ECONOMISTS prefer dead trees. A tree standing in a forest has no standing in economics. It is not -- as far as conventional economics is concerned -- carrying out any 'economic' role. Of course, it provides a vital role in the earth's life support system -- but this is of interest to scientists and not economists. However, as soon as the tree is cut down, then it acquires a status in economics. Its significance grows as the tree is broken up into smaller components, such as paper or matchsticks. The more it is destroyed, the more important it becomes to economic calculation.
This article examines the mismatch between conventional economics and the need to protect the environment. It begins with the example of the gross national product and how it is not quite as useful an indicator as many people think. It then examines why the GNP has remained so popular for so long. It then looks more broadly at some of the major problems that need to be addressed if there is to be a thorough accounting for the environment. There are considerable problems and it may well be that some of these will not be solved. But there are two issues that can be addressed and so should get more attention by economists and others: a more realistic approach to how the GNP tool is used in political discussions, and the creation of a more accurate system for accounting for the damage to the environment.
The Example of the Gross National Product
Economic and political life revolves around the GNP: Gross National Product. GNP is the measure of financial transactions within a country's economy -- the total flow of goods and services produced by the economy over a specified time (usually a year) and it is derived from calculating the total income of a country's residents, whether the incomes come from production in that country or from production abroad. There is also a calculation of the Gross Domestic Product (GDP), which is a calculation of the economic activity within the country, and so excludes the value of exports and imports. But the GNP/GDP distinction is not very important for the main argument here, which is the inadequacy of conventional economics to take the environment into account.
The GNP system has three main limitations. First, if there is no transaction then the item does not 'exist' as far as conventional economics is concerned. A tree in a forest is not involved in any economic transaction, therefore it is not included as an item for GNP purposes. It does not exist as far as GNP is concerned.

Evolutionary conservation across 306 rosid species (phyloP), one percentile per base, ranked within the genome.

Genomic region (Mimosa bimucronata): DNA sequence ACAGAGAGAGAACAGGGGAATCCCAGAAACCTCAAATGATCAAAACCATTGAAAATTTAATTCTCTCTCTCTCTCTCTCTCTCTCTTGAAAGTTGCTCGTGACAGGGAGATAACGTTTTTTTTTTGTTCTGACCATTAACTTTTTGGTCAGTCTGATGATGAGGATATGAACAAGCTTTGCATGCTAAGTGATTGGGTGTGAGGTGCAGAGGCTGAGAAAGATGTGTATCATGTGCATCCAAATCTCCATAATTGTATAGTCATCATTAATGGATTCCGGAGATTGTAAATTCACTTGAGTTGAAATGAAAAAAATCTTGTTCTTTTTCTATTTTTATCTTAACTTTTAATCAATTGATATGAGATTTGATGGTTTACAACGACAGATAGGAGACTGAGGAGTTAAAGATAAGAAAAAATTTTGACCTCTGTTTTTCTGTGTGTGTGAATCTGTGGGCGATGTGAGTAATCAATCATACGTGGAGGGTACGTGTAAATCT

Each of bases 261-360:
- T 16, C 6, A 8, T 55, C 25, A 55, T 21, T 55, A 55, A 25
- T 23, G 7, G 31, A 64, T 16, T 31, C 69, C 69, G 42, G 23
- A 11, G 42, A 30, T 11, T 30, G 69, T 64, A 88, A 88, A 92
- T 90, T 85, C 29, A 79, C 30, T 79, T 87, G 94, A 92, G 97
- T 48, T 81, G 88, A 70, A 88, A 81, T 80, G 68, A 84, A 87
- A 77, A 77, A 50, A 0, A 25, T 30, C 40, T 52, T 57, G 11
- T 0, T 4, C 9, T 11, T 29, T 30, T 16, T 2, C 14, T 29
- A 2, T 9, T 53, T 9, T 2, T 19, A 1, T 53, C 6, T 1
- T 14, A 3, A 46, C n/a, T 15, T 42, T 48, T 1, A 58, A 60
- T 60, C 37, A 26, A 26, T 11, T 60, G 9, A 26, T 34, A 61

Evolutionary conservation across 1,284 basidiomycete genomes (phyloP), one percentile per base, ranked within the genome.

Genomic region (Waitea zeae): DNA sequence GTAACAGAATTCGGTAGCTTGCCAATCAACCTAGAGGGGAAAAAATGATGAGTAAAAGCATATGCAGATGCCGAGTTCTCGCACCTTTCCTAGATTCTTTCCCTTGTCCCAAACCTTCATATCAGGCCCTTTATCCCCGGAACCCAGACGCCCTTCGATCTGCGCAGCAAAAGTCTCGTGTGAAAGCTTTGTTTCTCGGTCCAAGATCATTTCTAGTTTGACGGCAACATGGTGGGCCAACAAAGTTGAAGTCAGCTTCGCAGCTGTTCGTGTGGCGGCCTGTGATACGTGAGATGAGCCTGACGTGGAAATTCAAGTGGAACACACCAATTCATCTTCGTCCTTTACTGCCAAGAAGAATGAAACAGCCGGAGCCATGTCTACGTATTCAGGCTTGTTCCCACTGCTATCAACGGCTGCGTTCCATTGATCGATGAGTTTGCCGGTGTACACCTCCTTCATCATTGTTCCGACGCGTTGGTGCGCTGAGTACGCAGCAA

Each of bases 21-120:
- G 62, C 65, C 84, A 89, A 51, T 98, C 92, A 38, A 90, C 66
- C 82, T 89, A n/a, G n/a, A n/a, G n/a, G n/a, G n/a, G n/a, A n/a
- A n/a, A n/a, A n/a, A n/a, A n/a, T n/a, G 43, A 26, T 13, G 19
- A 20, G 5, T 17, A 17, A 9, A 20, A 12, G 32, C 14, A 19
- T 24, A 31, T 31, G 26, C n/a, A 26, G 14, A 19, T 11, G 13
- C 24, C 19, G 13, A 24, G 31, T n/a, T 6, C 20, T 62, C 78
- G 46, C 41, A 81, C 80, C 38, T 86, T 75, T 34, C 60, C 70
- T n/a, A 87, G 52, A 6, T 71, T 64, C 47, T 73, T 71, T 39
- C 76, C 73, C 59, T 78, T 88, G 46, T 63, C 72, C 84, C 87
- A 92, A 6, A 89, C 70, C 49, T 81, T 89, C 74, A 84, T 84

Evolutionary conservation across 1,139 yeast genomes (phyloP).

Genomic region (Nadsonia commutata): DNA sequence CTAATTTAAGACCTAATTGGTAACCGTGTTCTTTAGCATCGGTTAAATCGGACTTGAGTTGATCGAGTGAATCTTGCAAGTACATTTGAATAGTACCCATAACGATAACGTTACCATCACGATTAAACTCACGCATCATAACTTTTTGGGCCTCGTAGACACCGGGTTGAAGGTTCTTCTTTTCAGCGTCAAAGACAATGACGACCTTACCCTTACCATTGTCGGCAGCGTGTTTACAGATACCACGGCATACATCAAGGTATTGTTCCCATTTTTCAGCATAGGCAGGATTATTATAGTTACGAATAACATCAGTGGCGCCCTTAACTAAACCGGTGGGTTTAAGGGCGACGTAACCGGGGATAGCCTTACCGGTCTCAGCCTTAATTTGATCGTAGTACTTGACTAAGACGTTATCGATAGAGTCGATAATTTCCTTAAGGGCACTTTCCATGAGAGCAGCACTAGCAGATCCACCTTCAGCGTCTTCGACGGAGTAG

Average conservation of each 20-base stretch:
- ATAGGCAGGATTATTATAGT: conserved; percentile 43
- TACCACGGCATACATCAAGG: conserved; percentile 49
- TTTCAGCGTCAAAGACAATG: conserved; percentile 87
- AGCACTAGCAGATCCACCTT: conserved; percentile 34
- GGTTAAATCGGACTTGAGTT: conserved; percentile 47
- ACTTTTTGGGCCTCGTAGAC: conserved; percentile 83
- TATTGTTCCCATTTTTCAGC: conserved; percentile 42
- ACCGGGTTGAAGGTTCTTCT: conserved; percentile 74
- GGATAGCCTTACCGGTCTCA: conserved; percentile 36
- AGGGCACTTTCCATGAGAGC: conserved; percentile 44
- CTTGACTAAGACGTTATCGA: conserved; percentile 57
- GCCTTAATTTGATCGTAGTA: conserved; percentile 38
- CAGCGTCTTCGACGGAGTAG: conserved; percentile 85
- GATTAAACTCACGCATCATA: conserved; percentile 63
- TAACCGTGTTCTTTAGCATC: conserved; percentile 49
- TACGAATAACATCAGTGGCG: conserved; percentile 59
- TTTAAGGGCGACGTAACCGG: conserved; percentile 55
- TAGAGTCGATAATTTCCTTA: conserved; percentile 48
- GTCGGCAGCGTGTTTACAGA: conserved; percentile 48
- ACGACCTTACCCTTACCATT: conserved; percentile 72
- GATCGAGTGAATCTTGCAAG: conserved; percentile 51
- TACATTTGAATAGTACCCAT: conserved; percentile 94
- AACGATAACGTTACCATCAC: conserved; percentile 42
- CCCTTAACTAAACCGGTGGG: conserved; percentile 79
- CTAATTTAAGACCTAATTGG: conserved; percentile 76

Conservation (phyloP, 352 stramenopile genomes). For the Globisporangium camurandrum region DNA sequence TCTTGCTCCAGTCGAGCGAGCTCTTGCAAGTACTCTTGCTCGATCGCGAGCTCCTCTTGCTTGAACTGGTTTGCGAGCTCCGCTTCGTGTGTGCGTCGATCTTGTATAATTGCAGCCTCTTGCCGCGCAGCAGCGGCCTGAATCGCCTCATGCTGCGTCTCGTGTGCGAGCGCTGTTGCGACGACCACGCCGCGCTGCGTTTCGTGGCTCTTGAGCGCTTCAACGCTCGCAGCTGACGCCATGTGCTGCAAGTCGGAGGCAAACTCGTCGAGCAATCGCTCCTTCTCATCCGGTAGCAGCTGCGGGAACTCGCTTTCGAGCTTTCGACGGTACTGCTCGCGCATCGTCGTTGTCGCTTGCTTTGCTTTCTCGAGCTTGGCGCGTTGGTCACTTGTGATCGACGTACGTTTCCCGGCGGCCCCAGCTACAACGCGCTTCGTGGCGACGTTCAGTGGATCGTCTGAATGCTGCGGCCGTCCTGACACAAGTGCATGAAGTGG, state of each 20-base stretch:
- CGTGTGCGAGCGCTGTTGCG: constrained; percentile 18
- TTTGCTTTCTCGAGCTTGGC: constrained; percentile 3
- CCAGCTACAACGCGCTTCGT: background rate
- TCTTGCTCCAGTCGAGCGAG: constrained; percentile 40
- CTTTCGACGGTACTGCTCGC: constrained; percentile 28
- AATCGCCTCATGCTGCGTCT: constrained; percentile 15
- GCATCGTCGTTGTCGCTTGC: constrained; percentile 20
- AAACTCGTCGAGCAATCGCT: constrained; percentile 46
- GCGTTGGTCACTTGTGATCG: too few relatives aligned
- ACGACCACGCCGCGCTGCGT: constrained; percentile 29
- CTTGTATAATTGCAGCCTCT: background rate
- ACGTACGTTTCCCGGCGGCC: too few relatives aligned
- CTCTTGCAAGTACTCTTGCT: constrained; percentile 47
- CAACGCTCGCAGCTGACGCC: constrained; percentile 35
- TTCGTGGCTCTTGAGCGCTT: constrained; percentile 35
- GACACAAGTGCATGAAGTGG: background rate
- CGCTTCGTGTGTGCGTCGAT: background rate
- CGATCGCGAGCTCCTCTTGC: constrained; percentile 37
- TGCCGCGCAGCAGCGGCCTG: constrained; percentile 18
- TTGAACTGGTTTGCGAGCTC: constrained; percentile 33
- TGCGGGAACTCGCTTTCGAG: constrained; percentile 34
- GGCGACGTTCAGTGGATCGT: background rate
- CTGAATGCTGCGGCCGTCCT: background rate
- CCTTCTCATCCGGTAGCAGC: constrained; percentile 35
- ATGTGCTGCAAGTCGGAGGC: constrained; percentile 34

Second, if there is no money involved, then again there is no existence. Nonfinancial transactions receive no credit within the GNP system because the GNP is a measure of the movement of money through a national economy. One example concerns the way that older people often get a raw deal from the GNP calculation. They are second largest providers of childcare (after the parents) but their effort receives no recognition within the GNP calculation. They do not receive any direct payment for their effort. Treasury bureaucrats may complain about the cost of older people (such as the provision of pensions) but this is unfair: their old age pensions are included in the GNP but not the contribution they make to child care or other forms of voluntary service. Additionally, criminologists have argued that a major cause in crime prevention is the reduction of child neglect. Child abuse receives a great deal of attention. But children are more likely to get involved in crime if they are neglected (rather then abused). T he neglect takes various forms: some parents do not know where their children are; other parents may care where they are but do not form a close relationship with the children and reward them when they do the right thing; other parents simply do not care about their children. Grandparents (as substitute parents) are very important in stopping the crime rate from being even worse - but their efforts are not reflected in the GNP statistics. …